SAN FRANCISCO (AdAge.com) -- Prolific tech business analyst Paul Kedrosky made a name for himself as the founder of longtime blog Infectious Greed, one of the first editorial sites to cover internet investments and companies. He writes a column for Bloomberg and appears often on CNBC to talk about the venture world and his analysis of investments and technology companies. He can perhaps talk so easily about the tech stuff because he can actually build it -- back in 1999, his Groksoup was one of the first blog-hosting sites available on the internet -- back before "blog" had even been coined as a word.
We asked him if he thinks the startup world is overheated and what he thinks Groupon should do.
Ad Age: You are an expert in the venture capital world and investing. Are there too many cutesy companies?
Mr. Kedrosky: Yes.
Ad Age: Is that because there is too much money going around and no where to invest it?
Mr. Kedrosky: There isn't too much money. We don't have five times too much money, it's just that we don't know what to do with the money we do have. What's happening are a bunch of experiments -- incubators, accelerators, micro VCs, super-angels. In the past, venture capitalism was a mono culture -- everyone's fund looked like everyone else's fund. It's not like that anymore, so this is good.
Ad Age: Are there too many "me too" companies?
Mr. Kedrosky: The "me too" companies are a huge problem. It's easy to create companies, but after you create a company, how do you scale it?
Ad Age: On the heels of that question and recent events, what should Groupon do?
Mr. Kedrosky: Sell sell sell!!! The actual problem with the transaction came down to the break fee. Groupon got very worried that this deal would fall apart due to anti-trust regulations (Google has had problems with this before). Groupon wanted to sell, but in case the deal fell apart, they wanted to get paid anyway, and that's the purpose of a break fee. At the end of the day, since Google couldn't come up with a a large enough break fee, it means there was a real likelihood that the deal could have fallen apart and they had something to worry about.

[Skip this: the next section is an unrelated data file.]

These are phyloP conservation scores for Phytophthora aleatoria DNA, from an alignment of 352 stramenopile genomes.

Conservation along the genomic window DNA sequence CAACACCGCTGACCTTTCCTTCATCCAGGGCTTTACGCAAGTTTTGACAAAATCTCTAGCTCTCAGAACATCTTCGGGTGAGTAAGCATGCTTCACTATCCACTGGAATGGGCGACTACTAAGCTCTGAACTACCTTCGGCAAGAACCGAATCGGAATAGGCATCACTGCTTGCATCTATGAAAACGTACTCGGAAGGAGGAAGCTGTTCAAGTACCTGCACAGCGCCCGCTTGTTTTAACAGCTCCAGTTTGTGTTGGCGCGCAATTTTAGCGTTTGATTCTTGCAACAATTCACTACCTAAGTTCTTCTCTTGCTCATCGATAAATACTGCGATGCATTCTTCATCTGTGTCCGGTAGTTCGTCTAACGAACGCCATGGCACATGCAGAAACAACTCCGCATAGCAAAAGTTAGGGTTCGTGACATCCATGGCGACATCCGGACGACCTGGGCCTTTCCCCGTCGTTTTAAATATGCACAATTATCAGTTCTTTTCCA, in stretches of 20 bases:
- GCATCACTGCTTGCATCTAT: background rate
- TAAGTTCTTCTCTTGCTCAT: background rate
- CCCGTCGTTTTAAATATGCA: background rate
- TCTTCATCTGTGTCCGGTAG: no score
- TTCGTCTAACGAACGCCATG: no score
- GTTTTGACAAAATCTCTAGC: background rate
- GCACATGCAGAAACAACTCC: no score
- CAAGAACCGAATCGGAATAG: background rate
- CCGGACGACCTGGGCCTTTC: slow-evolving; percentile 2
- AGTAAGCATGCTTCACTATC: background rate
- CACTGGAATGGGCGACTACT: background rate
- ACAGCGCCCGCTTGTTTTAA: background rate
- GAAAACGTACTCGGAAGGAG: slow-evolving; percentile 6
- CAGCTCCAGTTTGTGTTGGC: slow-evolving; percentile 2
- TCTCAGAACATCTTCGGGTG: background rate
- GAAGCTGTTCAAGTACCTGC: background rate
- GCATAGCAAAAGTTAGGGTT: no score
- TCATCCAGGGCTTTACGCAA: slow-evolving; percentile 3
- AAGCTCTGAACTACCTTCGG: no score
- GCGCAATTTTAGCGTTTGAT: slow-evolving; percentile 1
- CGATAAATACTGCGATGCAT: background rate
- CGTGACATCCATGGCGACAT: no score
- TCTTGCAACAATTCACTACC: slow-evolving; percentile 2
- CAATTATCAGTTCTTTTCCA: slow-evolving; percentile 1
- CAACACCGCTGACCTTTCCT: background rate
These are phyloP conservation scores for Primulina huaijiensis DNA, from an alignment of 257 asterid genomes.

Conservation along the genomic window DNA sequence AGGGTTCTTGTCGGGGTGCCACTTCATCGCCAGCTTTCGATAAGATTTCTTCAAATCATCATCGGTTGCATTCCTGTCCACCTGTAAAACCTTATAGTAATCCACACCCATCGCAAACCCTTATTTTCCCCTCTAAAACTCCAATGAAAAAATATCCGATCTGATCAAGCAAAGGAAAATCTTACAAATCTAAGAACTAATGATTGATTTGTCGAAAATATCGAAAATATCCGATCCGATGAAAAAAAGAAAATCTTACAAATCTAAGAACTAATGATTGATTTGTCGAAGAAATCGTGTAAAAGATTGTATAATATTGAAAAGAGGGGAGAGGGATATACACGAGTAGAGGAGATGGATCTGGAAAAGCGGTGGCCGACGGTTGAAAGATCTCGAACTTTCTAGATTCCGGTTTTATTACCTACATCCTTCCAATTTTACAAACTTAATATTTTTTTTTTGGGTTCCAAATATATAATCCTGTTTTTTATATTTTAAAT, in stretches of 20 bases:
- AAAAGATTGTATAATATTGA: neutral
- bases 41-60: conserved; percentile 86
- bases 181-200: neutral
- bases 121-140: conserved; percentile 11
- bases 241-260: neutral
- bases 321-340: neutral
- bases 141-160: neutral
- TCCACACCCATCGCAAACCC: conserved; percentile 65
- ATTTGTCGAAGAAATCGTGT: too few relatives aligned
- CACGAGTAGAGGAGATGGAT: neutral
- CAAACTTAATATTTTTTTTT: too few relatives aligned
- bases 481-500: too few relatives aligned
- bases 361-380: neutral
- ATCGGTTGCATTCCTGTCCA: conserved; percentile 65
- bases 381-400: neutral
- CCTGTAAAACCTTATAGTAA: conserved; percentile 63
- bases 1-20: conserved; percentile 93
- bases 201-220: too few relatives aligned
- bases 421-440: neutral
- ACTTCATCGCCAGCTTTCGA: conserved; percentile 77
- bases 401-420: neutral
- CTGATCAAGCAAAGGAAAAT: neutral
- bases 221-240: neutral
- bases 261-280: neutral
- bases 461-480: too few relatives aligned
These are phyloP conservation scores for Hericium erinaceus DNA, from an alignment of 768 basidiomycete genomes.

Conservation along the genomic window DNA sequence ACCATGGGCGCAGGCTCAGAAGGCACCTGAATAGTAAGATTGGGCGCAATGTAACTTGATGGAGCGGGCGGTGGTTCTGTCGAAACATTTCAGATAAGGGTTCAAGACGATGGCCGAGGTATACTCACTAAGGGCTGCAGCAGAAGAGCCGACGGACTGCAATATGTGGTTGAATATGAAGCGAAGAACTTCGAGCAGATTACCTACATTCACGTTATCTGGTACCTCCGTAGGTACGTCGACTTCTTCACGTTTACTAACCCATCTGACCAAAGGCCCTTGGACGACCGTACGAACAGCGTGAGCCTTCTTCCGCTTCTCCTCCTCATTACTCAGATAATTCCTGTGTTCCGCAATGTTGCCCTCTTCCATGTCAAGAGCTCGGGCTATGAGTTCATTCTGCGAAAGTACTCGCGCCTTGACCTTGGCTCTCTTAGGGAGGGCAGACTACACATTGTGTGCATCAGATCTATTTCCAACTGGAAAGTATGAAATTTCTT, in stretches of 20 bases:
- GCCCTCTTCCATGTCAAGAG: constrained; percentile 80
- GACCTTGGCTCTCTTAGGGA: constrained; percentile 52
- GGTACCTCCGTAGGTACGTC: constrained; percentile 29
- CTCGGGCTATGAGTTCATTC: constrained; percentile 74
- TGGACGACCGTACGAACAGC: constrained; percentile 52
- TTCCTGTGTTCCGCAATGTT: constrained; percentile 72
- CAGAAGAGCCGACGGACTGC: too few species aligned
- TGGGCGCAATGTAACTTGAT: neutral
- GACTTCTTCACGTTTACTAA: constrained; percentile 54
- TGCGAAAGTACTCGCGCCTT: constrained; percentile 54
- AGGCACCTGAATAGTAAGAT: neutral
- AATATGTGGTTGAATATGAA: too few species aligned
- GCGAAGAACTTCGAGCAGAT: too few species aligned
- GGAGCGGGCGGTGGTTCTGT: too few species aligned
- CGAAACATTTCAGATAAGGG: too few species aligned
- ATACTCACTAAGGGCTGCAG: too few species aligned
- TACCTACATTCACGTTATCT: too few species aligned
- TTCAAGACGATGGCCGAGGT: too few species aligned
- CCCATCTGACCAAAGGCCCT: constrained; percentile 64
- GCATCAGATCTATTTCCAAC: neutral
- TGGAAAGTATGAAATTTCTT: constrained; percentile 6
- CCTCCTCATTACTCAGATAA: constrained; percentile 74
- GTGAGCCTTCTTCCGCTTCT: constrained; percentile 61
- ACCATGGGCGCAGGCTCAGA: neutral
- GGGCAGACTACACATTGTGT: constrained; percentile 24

Ad Age: Why is local so hot and why hasn't anyone been able to consolidate the billions spent in local advertising?
Mr. Kedrosky: Well, Groupon sales per employee number are half or less of typical sales numbers, making it a body shop of sorts. The reason hyper-local stuff breaks all the time is because you have to have so many people on the ground. No one's wanted to do that before, having all those people wandering around selling. You have to have all these extra people signing deals.
Ad Age: Are you saying local just doesn't scale?
Mr. Kedrosky: I don't care about specials in a three-block area of Brooklyn. I just don't care. So yes, there's definitely a billion-dollar hyper-local ad market but the right way to see it is there's a $15,000 local ad market. There's a whole bunch of many, many small markets. The whole idea of many companies or people is to get 1% of a giant number, but local doesn't work that way. It's 100 markets of all varying sizes. Given that you don't have Facebook's traffic on your site nor do you have salespeople in all those regions, how are you going to do it? And the answer I get from all the people who pitch me is "I'll just build a fantastic platform and they'll all come to me." Which won't happen.
Ad Age: What do you see happening that is interesting in the marketing world?
Mr. Kedrosky: Mobile is the new online, online is the new offline! That means mobile is the new ad network, the new data substrate, the new product screen, the new shopping list. It's rapidly become the currency as well, with people more at peace with turning your mobile phone into your wallet. It allows more freedom, while helping tie offers to location -- like with one of my favorite services, Jetsetter, which provides deals on skiing hotels and vacations. I want that information even more when I'm traveling than when I'm at home or in the office, and I'm expecting those transactional, location-based offers to be everywhere in 2011/12.
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